Women, the young and older people are most risk averse when it comes to financial risk taking, according to new research from the University of Bristol and Cass Business School.
The report ’ Quantifying Loss Aversion: Evidence from a UK Population Survey ’ identifies key characteristics about individuals which explain their attitude to risk and loss.
The findings have important implications for both financial advisers and their clients, in particular, men and women who are considering how to invest for the future according to their age group.
An online survey with 4,000 respondents was conducted by YouGov. Participants were randomly selected to be broadly representative of UK residents over 18 years of age in terms of key characteristics, such as gender, age class, marital status, class, education, personality types, financial understanding and income.
The main findings revealed women tend to be more risk averse than men, which reflects existing research.
Young people and older people tend to be more risk averse than middle-aged people, with young people being particularly loss averse.
Single people are less risk averse than partnered people who are, in turn, less risk averse than widowed, divorced and separated people. And those without children are more risk and loss averse than people with children.
Other key findings include:
- People in poor health appear to have lower loss aversion than people in good health.
- Optimists and Type A competitive personalities are less risk and loss averse than pessimists and Type B laid-back personalities.
- Risk attitudes can be affected by an individual’s emotional state, with tense individuals having high risk aversion, although people in a neutral state are more loss averse than tense or relaxed individuals.
- Risk and loss aversion are lower the greater is an individual’s level of financial understanding.
- Members of social class A are less risk averse, more willing to take risks to avoid losses and less loss averse than members of social class E. However, members of social class B - lower managerial and professional occupations - are unusually risk and loss averse.
- Risk and loss aversion are lowest for those in full-time employment, followed by those in part-time work. Retirees and the unemployed are very risk and loss averse.
- Loss aversion is lowest in Wales, Scotland and London and highest in the East Midlands.
Researchers also looked at people’s media and political preferences, finding that Guardian readers and Liberal Democrat voters are the most risk and loss averse.
Scottish National and Plaid Cymru Party members are the least, as were readers of the Financial Times, Times and Telegraph. Labour and Conservative voters are somewhere in the middle.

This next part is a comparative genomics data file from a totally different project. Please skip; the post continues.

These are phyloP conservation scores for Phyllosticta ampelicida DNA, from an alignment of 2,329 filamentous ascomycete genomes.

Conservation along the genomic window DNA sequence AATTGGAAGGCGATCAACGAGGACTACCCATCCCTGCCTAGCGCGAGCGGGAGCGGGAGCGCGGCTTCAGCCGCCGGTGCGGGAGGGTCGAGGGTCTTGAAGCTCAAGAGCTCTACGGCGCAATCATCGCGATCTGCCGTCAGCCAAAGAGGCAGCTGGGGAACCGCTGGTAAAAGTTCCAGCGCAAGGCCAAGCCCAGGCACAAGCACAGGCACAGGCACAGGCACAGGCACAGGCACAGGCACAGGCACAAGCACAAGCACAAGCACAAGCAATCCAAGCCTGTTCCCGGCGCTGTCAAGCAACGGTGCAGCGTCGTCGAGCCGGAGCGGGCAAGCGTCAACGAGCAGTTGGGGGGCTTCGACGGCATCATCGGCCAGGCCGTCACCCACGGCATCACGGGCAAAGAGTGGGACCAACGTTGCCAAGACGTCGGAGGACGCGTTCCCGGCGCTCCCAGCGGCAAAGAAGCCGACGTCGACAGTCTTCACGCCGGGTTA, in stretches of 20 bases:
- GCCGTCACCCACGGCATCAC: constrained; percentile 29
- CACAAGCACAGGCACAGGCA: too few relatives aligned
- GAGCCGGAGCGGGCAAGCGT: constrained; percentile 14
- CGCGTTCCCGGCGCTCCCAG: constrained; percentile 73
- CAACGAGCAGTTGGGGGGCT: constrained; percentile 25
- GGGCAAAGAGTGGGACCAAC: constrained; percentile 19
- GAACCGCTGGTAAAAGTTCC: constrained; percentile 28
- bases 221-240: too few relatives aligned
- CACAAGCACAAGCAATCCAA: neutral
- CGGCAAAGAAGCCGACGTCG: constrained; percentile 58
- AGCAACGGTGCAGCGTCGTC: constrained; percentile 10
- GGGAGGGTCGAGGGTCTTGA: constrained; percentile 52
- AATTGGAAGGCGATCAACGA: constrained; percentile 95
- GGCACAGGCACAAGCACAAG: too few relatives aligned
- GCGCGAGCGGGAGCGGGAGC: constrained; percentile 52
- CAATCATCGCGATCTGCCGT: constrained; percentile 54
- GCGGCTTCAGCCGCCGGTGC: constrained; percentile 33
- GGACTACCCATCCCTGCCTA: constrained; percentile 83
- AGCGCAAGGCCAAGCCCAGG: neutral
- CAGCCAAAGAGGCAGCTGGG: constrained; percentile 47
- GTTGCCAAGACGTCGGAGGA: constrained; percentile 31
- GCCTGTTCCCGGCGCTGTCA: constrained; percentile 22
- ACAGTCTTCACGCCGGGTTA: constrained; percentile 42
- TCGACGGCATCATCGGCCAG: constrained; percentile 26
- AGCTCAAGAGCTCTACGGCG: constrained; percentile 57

Professor Edmund Cannon , Professor of Economics in the School of Economics, Finance and Management at the University of Bristol, said: "In retail finance - pensions, savings, insurance - there is a danger that uninformed individuals or households are offered products that they do not fully understand and which are poorly designed to meet their needs.
"Obviously most people cannot be expected to design such products themselves, so it is important that the products are designed appropriately and take account of consumers’ preferences.
"Very few studies of preferences analyse such a large data set or a data set which includes such a large range of demographic groups. This research demonstrates how much preferences vary in the population as a whole, but also that there is systematic variation in preferences that could be used to understand behaviour and inform product design."
Professor David Blake, report co-author and Director of the Pensions Institute at Cass, said the findings have important implications for both financial advisers and their clients and by including questions about these characteristics in a client fact find, financial advisers might be able to get a better fix on the true risk and loss attitudes of their clients.
He said: "Advisers can also use the fact find to design nudges to improve their clients’ welfare by moving them away from poor investment decisions that reflect their behavioural biases. For example, women, because they are more risk-averse than men, would be more comfortable with lower-risk investments. Over a long investment horizon, such as that involved in building up a pension pot, this behaviour has been described as ’reckless conservatism’ - women with the same salary history as men would, on average, have lower pensions as a result.
"To avoid this, ways may need to be found of nudging women away from their comfort zone. One common way to do this is to have a gender-neutral default investment fund that involves a more aggressive investment strategy at young ages than women would normally choose. The same strategy would apply to young people who are also extremely risk averse."
’Quantifying Loss Aversion: Evidence from a UK Population Survey’ by David Blake, Edmund Cannon and Douglas Wright (discussion paper PI-1912)